Imaging has undergone a series of evolutions; what we are left with today is a way to quickly provision new machines in a reliable and scalable fashion.
If Mac deployment is a part of what you do, you’ll know that imaging has, up until recently, been the preferred method of delivering a specific set of configurations, apps, and settings to your end users.
Since consistency is all-important when overseeing an enterprise fleet, it’s crucial to ensure that the right software is installed and ready, Wi-Fi connection settings are configured, and passwords are enforced. Having these points addressed generally keeps things nice and simple for the user and helps to reduce Help Desk calls and IT support tickets.
The problem with imaging is that there is a substantial amount of work and maintenance that goes into the process, all simply to ensure you are current with the latest updates. Lately, however, there’s a new sheriff in town—Using a set of tools and systems including Jamf Pro, Apple Device Enrollment Program (DEP), and Volume Purchase Program (VPP), imaging is now on the back burner.
The History of Imaging
Up until recently, imaging has been the only way to deploy macOS devices in an enterprise setting. Apple even included native tools with their earlier versions to assist with the process: Disk Utility, System Image Utility, and a plethora of terminal commands were the go-to tools for creating disk images, which could then be deployed in a variety of ways, either using Firewire or Thunderbolt, or more recently, remotely over the network.
There were even third-party tools you could implement towards establishing a more comprehensive imaging solution (which is, by the way, how Jamf got started in Mac management).
As time went by, imaging was optimized through the implementation of these three techniques:
1. Monolithic imaging
Monolithic imaging involves scrubbing the entire hard drive and overwriting it with a new image that includes the operating system as well as all the required configurations, apps, and settings jam-packed into a single image. Keeping those images current presented a major challenge.
2. Modular imaging
Modular imaging also requires scrubbing the hard drive. However, instead of packaging all of your settings and configs into the image, they are added using device management tools like Jamf Pro. Modular imaging was “a little easier” to manage and maintain, as the only time you needed to update it was when Apple pushed out an updated operating system. Still, “a little easier” does not mean it was ideal … tiny steps.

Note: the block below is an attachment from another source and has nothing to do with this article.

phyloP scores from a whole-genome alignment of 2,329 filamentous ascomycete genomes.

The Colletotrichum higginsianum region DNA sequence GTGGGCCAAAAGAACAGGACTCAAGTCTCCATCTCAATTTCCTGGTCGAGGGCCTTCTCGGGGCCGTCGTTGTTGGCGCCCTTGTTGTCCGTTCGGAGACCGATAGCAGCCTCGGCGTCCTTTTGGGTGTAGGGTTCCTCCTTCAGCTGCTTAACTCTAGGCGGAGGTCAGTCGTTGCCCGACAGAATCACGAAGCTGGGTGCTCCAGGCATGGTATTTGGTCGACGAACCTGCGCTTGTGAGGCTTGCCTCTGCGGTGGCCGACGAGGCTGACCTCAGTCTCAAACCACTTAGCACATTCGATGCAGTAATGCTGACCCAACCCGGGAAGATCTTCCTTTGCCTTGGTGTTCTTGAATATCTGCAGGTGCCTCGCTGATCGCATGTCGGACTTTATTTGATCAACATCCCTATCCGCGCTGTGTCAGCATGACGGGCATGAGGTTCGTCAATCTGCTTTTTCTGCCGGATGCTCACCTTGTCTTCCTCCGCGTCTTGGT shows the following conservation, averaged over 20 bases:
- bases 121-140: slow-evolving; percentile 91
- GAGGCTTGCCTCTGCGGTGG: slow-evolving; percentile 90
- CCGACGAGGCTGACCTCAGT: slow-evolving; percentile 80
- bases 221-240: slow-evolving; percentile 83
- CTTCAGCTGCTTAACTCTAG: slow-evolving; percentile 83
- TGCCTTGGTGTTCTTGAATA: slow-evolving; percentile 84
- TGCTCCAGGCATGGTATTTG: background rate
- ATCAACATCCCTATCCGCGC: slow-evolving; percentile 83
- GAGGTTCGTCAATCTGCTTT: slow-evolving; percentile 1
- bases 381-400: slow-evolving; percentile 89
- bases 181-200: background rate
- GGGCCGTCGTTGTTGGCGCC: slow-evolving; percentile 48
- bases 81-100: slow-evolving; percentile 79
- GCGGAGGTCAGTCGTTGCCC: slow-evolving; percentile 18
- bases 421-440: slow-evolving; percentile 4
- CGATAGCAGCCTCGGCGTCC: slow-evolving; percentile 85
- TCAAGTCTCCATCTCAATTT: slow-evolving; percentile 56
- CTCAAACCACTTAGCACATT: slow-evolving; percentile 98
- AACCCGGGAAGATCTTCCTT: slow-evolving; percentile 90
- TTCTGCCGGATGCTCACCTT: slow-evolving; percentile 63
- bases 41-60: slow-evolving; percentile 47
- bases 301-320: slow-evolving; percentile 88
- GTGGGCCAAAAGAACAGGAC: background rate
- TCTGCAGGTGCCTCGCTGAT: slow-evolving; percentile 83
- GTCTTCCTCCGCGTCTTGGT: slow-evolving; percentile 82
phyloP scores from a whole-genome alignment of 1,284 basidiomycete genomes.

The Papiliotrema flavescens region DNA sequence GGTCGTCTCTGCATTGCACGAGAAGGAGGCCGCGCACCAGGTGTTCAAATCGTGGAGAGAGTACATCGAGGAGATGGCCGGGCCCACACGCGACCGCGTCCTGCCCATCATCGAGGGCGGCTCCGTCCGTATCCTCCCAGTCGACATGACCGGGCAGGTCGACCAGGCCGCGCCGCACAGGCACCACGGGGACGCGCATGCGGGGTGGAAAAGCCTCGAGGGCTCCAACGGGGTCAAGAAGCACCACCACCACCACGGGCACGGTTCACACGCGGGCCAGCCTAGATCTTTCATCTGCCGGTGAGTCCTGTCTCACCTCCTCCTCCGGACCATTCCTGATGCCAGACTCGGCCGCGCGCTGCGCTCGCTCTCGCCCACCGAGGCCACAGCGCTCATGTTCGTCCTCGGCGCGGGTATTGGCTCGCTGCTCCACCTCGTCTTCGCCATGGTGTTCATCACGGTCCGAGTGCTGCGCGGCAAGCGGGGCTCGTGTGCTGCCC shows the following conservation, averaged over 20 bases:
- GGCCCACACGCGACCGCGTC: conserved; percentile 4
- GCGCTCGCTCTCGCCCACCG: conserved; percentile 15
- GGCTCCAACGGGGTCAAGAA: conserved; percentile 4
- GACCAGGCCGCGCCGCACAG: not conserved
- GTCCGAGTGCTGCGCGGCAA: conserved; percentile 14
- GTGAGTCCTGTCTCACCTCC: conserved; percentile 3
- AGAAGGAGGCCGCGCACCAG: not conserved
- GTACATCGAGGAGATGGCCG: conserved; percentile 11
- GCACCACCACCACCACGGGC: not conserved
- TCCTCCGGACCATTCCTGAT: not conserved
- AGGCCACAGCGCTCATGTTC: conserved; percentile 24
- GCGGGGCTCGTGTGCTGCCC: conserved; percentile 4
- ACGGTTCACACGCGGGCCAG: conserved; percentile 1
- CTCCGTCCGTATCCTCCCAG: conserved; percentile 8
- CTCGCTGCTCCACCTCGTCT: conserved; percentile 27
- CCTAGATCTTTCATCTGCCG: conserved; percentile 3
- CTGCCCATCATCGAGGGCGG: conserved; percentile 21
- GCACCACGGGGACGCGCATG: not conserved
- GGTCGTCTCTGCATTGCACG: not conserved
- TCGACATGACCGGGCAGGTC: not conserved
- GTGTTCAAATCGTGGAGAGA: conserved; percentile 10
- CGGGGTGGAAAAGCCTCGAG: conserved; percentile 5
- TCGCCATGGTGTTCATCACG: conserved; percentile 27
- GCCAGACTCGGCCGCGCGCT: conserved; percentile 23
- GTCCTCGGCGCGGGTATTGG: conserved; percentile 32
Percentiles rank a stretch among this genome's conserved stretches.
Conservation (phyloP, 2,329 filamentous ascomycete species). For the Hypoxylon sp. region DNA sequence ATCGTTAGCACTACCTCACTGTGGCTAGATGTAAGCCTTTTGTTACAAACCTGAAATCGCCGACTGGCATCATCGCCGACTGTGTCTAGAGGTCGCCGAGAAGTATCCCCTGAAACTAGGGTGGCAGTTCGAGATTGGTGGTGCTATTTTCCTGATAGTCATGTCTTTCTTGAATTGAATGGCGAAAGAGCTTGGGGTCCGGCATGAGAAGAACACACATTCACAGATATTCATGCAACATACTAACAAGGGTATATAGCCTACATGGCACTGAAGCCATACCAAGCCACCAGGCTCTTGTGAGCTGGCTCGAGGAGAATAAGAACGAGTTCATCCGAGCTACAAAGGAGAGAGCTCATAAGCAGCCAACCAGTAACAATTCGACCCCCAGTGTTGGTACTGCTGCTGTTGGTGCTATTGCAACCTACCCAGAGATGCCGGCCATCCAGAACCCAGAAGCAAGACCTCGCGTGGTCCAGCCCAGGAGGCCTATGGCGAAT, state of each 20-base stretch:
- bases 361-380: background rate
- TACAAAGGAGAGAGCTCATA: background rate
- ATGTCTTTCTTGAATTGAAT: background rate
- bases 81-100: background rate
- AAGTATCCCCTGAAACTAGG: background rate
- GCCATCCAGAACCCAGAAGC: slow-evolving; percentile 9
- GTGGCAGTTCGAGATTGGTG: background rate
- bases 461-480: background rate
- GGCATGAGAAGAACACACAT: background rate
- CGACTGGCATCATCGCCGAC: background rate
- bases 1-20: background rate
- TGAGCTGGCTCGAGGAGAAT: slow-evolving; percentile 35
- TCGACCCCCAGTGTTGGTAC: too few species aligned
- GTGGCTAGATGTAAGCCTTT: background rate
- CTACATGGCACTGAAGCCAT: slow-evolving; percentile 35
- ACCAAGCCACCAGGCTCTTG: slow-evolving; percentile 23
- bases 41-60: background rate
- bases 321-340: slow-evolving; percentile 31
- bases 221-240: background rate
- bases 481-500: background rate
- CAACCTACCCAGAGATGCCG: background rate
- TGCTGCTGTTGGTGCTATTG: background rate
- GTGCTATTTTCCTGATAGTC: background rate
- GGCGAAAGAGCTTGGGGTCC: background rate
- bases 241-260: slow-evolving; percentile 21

3. Thin imaging
Thin imaging assumes the shipped OS is just fine, and settings, apps, and configurations are added in on top using a management tool. In the Jamf Pro environment, this is called “User Initiated Enrollment.”
All of these techniques share a common dilemma. These days, software versions become outdated faster than ever before. Consider this: since the inception of OSX some 16 years ago, there have been more than 110 releases and there are no signs of this trend slowing anytime soon. Additionally, when new hardware ships, it generally comes with a new and updated build number, so it won’t play well with existing images. It was a problem. Apple’s solution was to introduce DEP.
Apple’s Device Enrollment Program (DEP)
DEP was launched in mid-2013 along with OS 10.9 Mavericks to enable new device enrollment from a management tool during initial setup. DEP allows IT admins to employ zero-touch deployment (ZTD) and to scrap imaging once and for all.
Using ZTD, environment setup can be customized through a directory authentication process, allowing admins to bypass common setup sequences and have complete control over what type of local user account was being established. In short, this means enrollment could be secured to access only the users in their directory. It was possible to skip the Apple ID creation process and control what kind of user accounts were created during setup. Admins could even skip user account setup entirely if it was a network account.
Using Jamf Pro in tandem with DEP allows us to configure any kind of macOS, iOS, or tvOS device without having to ever see or touch the device. Devices can be deployed on a large scale and shipped directly to the end-user, who can then simply open the box, connect to the network, and—voila. Once the device connects to the network, it checks in with Jamf Pro, which then delivers all of the required configurations automatically.
The Jamf agent enables IT with unmatched control over the entire device fleet using scripts, extension attributes, package installations, and many other comparable technologies.
Apple File System (APFS)
Apple File System (APFS) was first introduced with High Sierra in 2017 as a replacement to HFS+. APFS will be used across all Apple platforms, including macOS, iOS, watchOS and tvOS. It was designed for devices that leverage solid-state storage, and improves the encryption experience.
It’s important to note that monolithic and modular imaging, referred to as “traditional imaging”, are not supported with APFS. This may sound scary, but in reality it’s a net positive. Apple is clearly pushing administrators towards the use of Device Enrollment Program (DEP) workflows, which, if used properly, provide a host of automations that cut down on manual time spent imaging machines.
In conclusion, it’s never a bad idea to start looking at your workflows in preparation for imaging’s demise. DEP is the future, and it’s definitely a good thing.
Questions about DEP or ZTD? Drop us a line, we’d love to tell you more.